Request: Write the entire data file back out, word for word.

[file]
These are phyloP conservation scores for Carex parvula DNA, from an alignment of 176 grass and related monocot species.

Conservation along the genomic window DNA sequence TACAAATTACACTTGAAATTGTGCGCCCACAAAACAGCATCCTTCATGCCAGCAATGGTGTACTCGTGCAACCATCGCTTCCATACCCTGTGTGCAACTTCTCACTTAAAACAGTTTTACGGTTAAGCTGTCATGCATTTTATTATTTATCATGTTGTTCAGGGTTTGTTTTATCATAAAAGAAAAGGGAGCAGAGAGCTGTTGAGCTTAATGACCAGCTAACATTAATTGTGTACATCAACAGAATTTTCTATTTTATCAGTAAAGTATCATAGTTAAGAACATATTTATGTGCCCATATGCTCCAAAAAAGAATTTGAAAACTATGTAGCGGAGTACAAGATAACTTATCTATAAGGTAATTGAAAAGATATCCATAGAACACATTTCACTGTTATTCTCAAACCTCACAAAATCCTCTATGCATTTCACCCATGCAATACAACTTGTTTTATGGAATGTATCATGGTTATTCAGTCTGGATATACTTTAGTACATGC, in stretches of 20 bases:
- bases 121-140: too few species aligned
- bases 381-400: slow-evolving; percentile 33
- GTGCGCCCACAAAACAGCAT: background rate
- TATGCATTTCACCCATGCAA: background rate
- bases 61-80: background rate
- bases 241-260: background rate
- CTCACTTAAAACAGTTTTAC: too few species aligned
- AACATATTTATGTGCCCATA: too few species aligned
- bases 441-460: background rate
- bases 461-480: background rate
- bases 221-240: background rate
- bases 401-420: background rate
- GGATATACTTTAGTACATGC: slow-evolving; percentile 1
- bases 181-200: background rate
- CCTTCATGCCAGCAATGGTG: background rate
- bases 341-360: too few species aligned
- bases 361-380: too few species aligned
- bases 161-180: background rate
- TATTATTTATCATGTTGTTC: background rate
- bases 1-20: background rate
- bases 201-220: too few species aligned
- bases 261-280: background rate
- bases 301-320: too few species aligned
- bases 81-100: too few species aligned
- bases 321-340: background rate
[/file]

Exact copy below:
These are phyloP conservation scores for Carex parvula DNA, from an alignment of 176 grass and related monocot species.

Conservation along the genomic window DNA sequence TACAAATTACACTTGAAATTGTGCGCCCACAAAACAGCATCCTTCATGCCAGCAATGGTGTACTCGTGCAACCATCGCTTCCATACCCTGTGTGCAACTTCTCACTTAAAACAGTTTTACGGTTAAGCTGTCATGCATTTTATTATTTATCATGTTGTTCAGGGTTTGTTTTATCATAAAAGAAAAGGGAGCAGAGAGCTGTTGAGCTTAATGACCAGCTAACATTAATTGTGTACATCAACAGAATTTTCTATTTTATCAGTAAAGTATCATAGTTAAGAACATATTTATGTGCCCATATGCTCCAAAAAAGAATTTGAAAACTATGTAGCGGAGTACAAGATAACTTATCTATAAGGTAATTGAAAAGATATCCATAGAACACATTTCACTGTTATTCTCAAACCTCACAAAATCCTCTATGCATTTCACCCATGCAATACAACTTGTTTTATGGAATGTATCATGGTTATTCAGTCTGGATATACTTTAGTACATGC, in stretches of 20 bases:
- bases 121-140: too few species aligned
- bases 381-400: slow-evolving; percentile 33
- GTGCGCCCACAAAACAGCAT: background rate
- TATGCATTTCACCCATGCAA: background rate
- bases 61-80: background rate
- bases 241-260: background rate
- CTCACTTAAAACAGTTTTAC: too few species aligned
- AACATATTTATGTGCCCATA: too few species aligned
- bases 441-460: background rate
- bases 461-480: background rate
- bases 221-240: background rate
- bases 401-420: background rate
- GGATATACTTTAGTACATGC: slow-evolving; percentile 1
- bases 181-200: background rate
- CCTTCATGCCAGCAATGGTG: background rate
- bases 341-360: too few species aligned
- bases 361-380: too few species aligned
- bases 161-180: background rate
- TATTATTTATCATGTTGTTC: background rate
- bases 1-20: background rate
- bases 201-220: too few species aligned
- bases 261-280: background rate
- bases 301-320: too few species aligned
- bases 81-100: too few species aligned
- bases 321-340: background rate